the story: Odo finally faces the repercussions from "The Adversary."
what it's all about: This episode marks one of the most questionable creative decisions of the series: stripping Odo's shapeshifting abilities away from him (for about half a season). It's such an odd thing to do: on the one hand, does this character really need to feel more isolated? on the other, it's sort of a vital component of how the series eventually ends. But it's still a tough decision to embrace.
"Broken Link" is kind of like Next Generation's "Sins of the Father," the pivotal episode where Worf finally rejoins Klingon society, only to be completely rejected by it. What makes "Link" all the more odd is that it's literally a sequel to the third season finale, "The Adversary," so that a whole season happened without anyone really realizing that this probably should have been something that happened far, far sooner. And thus we find the real loser of the creative shakeup at the start of the fourth season, where the studio wanted the Klingons, despite the producers already knowing what they wanted to do, which is why "The Adversay" happened at all, delaying "Homefront"/"Paradise Lost" and introducing, well, the Klingons...
Actually, the best timing found in the episode is Garak's role, where he gets a chance to find out what happened to the Cardassian/Romulan invasion fleet from "Improbable Cause"/"The Die is Cast" in the third season, although the response turns out to be a lie (as revealed during "In Purgatory's Shadow"/"By Inferno's Light" mid-fifth season)...You can see the serialization represented in all of that, the continuity, how the series artfully rolls it out. Unlike Odo's plight.
That plight began in "The Search" at the start of the third season, and was somewhat reluctantly followed-up in a few scattered later episodes. "The Adversary" finds Odo breaking a sacred rule of the people he still barely knows: "No Founder has ever hurt another." And yet he's forced to, after once again choosing the "solids" over his people, killing one of them, and bringing on the judgment of "Link." Eventually.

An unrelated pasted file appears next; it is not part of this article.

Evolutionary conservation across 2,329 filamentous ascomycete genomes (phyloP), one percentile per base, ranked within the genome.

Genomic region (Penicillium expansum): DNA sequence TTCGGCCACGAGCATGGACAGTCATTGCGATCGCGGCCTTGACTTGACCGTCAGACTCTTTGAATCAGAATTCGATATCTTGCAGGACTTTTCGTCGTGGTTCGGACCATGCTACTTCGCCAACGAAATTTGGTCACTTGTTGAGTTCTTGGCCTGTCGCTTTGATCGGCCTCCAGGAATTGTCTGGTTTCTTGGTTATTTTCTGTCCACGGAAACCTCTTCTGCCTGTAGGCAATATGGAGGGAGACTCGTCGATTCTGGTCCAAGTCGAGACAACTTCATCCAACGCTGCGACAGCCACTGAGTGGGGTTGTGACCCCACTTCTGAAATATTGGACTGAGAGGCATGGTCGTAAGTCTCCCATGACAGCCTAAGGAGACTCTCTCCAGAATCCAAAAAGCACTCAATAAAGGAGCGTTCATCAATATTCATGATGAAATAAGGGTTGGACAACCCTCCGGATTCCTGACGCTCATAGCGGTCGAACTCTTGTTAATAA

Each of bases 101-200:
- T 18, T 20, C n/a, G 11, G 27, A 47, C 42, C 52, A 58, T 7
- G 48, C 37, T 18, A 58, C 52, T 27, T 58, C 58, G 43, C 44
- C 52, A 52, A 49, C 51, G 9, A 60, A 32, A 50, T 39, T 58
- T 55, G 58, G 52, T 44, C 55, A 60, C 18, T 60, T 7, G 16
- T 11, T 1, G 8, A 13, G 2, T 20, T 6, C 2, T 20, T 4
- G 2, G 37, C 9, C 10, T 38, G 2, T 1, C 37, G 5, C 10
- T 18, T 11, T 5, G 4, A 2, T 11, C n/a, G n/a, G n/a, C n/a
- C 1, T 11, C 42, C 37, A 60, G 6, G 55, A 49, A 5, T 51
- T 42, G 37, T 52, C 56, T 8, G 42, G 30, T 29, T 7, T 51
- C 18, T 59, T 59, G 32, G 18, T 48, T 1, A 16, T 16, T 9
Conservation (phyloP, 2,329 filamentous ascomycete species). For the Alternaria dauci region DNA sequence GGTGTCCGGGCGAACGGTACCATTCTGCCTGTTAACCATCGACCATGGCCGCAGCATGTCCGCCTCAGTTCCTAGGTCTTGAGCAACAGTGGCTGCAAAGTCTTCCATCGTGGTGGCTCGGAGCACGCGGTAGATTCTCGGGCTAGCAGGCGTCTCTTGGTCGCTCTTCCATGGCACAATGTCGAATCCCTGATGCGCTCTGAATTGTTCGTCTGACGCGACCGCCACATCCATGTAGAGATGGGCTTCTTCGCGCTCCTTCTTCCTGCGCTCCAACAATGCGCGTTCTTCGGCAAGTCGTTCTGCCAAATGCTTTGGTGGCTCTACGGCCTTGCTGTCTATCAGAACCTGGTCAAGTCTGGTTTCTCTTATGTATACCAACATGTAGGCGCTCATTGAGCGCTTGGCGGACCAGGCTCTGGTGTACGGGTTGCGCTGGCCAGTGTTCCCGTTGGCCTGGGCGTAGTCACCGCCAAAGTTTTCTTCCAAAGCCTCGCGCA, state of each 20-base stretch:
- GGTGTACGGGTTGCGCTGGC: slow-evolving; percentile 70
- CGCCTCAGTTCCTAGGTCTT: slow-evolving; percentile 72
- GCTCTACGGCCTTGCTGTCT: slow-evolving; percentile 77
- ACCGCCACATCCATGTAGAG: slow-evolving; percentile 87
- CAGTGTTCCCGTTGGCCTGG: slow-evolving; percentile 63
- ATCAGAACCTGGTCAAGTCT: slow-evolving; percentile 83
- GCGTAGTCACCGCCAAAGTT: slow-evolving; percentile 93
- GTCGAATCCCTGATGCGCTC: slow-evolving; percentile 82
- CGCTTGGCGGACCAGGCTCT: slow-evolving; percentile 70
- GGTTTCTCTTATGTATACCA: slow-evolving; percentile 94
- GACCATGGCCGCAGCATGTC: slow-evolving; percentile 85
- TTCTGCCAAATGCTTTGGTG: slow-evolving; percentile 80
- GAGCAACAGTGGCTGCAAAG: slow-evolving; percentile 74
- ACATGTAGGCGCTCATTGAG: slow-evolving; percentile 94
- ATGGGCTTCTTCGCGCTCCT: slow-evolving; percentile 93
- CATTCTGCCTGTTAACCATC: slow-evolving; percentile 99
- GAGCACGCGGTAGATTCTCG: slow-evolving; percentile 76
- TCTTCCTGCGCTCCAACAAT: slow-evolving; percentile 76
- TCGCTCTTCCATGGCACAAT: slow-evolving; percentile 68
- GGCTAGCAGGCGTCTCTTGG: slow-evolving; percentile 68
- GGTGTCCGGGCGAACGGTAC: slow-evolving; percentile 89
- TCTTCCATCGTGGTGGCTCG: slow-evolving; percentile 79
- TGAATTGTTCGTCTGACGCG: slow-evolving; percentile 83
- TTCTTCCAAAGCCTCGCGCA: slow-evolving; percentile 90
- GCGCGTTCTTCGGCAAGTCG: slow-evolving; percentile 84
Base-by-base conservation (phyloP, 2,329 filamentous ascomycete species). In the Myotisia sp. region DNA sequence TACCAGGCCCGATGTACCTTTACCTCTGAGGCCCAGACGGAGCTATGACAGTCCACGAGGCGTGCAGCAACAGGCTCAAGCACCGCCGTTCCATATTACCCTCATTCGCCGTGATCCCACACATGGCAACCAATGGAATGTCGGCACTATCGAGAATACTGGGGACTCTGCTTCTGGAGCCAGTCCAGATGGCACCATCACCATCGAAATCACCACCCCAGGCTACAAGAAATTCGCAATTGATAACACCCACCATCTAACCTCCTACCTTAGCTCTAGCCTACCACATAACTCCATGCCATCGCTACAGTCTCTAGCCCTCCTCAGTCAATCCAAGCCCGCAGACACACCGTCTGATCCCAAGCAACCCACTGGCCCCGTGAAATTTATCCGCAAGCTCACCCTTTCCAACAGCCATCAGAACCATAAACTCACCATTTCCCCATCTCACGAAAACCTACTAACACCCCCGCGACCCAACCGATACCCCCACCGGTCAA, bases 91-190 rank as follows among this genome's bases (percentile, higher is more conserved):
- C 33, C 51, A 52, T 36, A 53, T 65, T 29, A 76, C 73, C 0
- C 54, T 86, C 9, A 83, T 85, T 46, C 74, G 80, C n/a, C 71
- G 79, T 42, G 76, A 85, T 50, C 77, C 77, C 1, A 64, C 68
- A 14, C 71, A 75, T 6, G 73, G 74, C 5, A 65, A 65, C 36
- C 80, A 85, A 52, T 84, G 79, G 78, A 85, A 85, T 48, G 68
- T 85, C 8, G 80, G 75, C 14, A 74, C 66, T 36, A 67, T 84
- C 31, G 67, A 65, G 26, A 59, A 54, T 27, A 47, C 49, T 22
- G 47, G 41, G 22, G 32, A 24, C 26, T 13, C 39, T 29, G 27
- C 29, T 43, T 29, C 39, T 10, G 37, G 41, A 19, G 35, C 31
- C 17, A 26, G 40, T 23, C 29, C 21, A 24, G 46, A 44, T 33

When looked at in the context of the whole series, it just comes off as clumsy. Later, when Section 31 has introduced a virus into the Great Link (the Founders as a collective), it's clearly something inspired by this experience, a vulnerability the leaders of the Dominion never anticipated (arrogance, alas). But that's another strange layer of the episode, too: the fact that the Dominion, in a season finale no less, is no closer to instigating a war, and in fact even allows Odo to revisit. To teach him a lesson??? It just seems incomprehensible in hindsight, like the producers really had no idea what they were doing at this point.
I'd dock it to less than three stars, but I don't want to force my impressions, but rather make them known. Generally if it can reasonably be interpreted another way, I'll let it slide. After all, there's redemption to the ideas of the episode, and one great payoff ("The Begotten") looming.
Also included, even though strangely the Klingon war introduced in that status-shifting season premiere "Way of the Warrior" isn't otherwise relevant (goes to show how little the producers cared about it), is an appearance by Gowron, and an apparent revelation that also ties a lot of plots together (all the doubt the Founders sought to spread), but plays out differently than you might expect in the fifth season premiere, "Apocalypse Rising."
- franchise - Sort of like "Sins of the Father."
- series - Links (heh) a lot of moments together.
- character - A crucial moment for Odo.
essential- Creatively, I just don't happen to agree with it.
Salome Jens (Female Founder)
Andrew Robinson (Garak)
Robert O'Reilly (Gowron)